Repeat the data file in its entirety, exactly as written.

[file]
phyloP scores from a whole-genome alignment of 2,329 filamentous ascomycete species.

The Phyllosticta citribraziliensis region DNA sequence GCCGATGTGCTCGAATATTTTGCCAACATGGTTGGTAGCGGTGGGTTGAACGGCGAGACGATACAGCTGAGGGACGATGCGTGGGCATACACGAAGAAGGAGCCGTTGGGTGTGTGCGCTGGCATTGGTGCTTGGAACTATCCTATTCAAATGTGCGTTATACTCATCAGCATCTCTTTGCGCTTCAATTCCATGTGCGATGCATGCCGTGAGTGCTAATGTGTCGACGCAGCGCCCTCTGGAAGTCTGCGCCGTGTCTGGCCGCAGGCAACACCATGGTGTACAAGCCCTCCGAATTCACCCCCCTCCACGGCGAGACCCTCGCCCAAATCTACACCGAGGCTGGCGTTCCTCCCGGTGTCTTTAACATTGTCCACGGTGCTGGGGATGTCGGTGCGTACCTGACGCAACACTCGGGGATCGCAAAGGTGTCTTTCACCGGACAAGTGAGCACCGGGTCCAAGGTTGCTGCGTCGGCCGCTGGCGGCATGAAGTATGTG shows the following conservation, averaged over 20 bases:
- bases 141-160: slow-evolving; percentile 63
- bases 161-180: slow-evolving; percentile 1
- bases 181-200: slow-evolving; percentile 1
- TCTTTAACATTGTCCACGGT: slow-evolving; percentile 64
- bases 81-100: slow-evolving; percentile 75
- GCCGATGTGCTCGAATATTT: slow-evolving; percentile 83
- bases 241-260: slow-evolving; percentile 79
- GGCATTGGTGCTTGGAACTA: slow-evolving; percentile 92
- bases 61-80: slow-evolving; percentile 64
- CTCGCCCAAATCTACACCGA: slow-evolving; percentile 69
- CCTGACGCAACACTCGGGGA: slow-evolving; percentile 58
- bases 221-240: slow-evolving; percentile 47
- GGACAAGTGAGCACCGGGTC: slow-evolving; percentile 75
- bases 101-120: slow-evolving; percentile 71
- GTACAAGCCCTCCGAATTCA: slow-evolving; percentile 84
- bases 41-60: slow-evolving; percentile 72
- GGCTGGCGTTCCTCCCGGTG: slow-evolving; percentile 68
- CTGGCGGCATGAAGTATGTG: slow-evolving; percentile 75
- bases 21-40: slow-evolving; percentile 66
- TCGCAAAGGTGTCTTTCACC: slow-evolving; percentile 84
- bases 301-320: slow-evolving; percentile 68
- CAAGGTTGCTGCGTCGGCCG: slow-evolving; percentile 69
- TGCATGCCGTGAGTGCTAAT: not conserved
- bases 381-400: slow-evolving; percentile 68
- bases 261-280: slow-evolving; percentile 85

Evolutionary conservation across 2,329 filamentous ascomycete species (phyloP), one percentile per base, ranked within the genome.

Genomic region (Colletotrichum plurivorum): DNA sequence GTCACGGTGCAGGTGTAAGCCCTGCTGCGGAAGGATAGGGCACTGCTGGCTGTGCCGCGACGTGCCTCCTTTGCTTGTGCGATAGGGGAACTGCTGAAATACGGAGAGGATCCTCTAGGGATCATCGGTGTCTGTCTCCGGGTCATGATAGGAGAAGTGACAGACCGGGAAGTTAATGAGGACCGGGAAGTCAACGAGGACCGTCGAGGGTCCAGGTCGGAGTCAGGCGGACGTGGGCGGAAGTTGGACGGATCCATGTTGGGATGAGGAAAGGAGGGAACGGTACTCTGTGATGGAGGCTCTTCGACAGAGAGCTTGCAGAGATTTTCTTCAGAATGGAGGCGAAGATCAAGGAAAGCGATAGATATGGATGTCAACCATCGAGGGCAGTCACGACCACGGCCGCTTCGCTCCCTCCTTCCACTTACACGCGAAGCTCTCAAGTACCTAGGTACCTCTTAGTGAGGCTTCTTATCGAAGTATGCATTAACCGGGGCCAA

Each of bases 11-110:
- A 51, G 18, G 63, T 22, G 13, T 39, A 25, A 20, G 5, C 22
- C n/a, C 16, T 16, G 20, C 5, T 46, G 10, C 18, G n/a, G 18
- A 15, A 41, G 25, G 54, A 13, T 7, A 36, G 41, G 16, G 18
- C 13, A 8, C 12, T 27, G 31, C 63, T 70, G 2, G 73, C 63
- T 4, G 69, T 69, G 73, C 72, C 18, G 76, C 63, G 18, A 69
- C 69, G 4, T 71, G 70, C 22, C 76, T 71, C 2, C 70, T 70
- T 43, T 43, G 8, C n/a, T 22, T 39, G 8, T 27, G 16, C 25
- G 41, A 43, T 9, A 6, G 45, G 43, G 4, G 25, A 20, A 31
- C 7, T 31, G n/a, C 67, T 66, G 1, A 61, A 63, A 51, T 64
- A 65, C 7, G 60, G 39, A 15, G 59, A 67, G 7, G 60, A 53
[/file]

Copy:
phyloP scores from a whole-genome alignment of 2,329 filamentous ascomycete species.

The Phyllosticta citribraziliensis region DNA sequence GCCGATGTGCTCGAATATTTTGCCAACATGGTTGGTAGCGGTGGGTTGAACGGCGAGACGATACAGCTGAGGGACGATGCGTGGGCATACACGAAGAAGGAGCCGTTGGGTGTGTGCGCTGGCATTGGTGCTTGGAACTATCCTATTCAAATGTGCGTTATACTCATCAGCATCTCTTTGCGCTTCAATTCCATGTGCGATGCATGCCGTGAGTGCTAATGTGTCGACGCAGCGCCCTCTGGAAGTCTGCGCCGTGTCTGGCCGCAGGCAACACCATGGTGTACAAGCCCTCCGAATTCACCCCCCTCCACGGCGAGACCCTCGCCCAAATCTACACCGAGGCTGGCGTTCCTCCCGGTGTCTTTAACATTGTCCACGGTGCTGGGGATGTCGGTGCGTACCTGACGCAACACTCGGGGATCGCAAAGGTGTCTTTCACCGGACAAGTGAGCACCGGGTCCAAGGTTGCTGCGTCGGCCGCTGGCGGCATGAAGTATGTG shows the following conservation, averaged over 20 bases:
- bases 141-160: slow-evolving; percentile 63
- bases 161-180: slow-evolving; percentile 1
- bases 181-200: slow-evolving; percentile 1
- TCTTTAACATTGTCCACGGT: slow-evolving; percentile 64
- bases 81-100: slow-evolving; percentile 75
- GCCGATGTGCTCGAATATTT: slow-evolving; percentile 83
- bases 241-260: slow-evolving; percentile 79
- GGCATTGGTGCTTGGAACTA: slow-evolving; percentile 92
- bases 61-80: slow-evolving; percentile 64
- CTCGCCCAAATCTACACCGA: slow-evolving; percentile 69
- CCTGACGCAACACTCGGGGA: slow-evolving; percentile 58
- bases 221-240: slow-evolving; percentile 47
- GGACAAGTGAGCACCGGGTC: slow-evolving; percentile 75
- bases 101-120: slow-evolving; percentile 71
- GTACAAGCCCTCCGAATTCA: slow-evolving; percentile 84
- bases 41-60: slow-evolving; percentile 72
- GGCTGGCGTTCCTCCCGGTG: slow-evolving; percentile 68
- CTGGCGGCATGAAGTATGTG: slow-evolving; percentile 75
- bases 21-40: slow-evolving; percentile 66
- TCGCAAAGGTGTCTTTCACC: slow-evolving; percentile 84
- bases 301-320: slow-evolving; percentile 68
- CAAGGTTGCTGCGTCGGCCG: slow-evolving; percentile 69
- TGCATGCCGTGAGTGCTAAT: not conserved
- bases 381-400: slow-evolving; percentile 68
- bases 261-280: slow-evolving; percentile 85

Evolutionary conservation across 2,329 filamentous ascomycete species (phyloP), one percentile per base, ranked within the genome.

Genomic region (Colletotrichum plurivorum): DNA sequence GTCACGGTGCAGGTGTAAGCCCTGCTGCGGAAGGATAGGGCACTGCTGGCTGTGCCGCGACGTGCCTCCTTTGCTTGTGCGATAGGGGAACTGCTGAAATACGGAGAGGATCCTCTAGGGATCATCGGTGTCTGTCTCCGGGTCATGATAGGAGAAGTGACAGACCGGGAAGTTAATGAGGACCGGGAAGTCAACGAGGACCGTCGAGGGTCCAGGTCGGAGTCAGGCGGACGTGGGCGGAAGTTGGACGGATCCATGTTGGGATGAGGAAAGGAGGGAACGGTACTCTGTGATGGAGGCTCTTCGACAGAGAGCTTGCAGAGATTTTCTTCAGAATGGAGGCGAAGATCAAGGAAAGCGATAGATATGGATGTCAACCATCGAGGGCAGTCACGACCACGGCCGCTTCGCTCCCTCCTTCCACTTACACGCGAAGCTCTCAAGTACCTAGGTACCTCTTAGTGAGGCTTCTTATCGAAGTATGCATTAACCGGGGCCAA

Each of bases 11-110:
- A 51, G 18, G 63, T 22, G 13, T 39, A 25, A 20, G 5, C 22
- C n/a, C 16, T 16, G 20, C 5, T 46, G 10, C 18, G n/a, G 18
- A 15, A 41, G 25, G 54, A 13, T 7, A 36, G 41, G 16, G 18
- C 13, A 8, C 12, T 27, G 31, C 63, T 70, G 2, G 73, C 63
- T 4, G 69, T 69, G 73, C 72, C 18, G 76, C 63, G 18, A 69
- C 69, G 4, T 71, G 70, C 22, C 76, T 71, C 2, C 70, T 70
- T 43, T 43, G 8, C n/a, T 22, T 39, G 8, T 27, G 16, C 25
- G 41, A 43, T 9, A 6, G 45, G 43, G 4, G 25, A 20, A 31
- C 7, T 31, G n/a, C 67, T 66, G 1, A 61, A 63, A 51, T 64
- A 65, C 7, G 60, G 39, A 15, G 59, A 67, G 7, G 60, A 53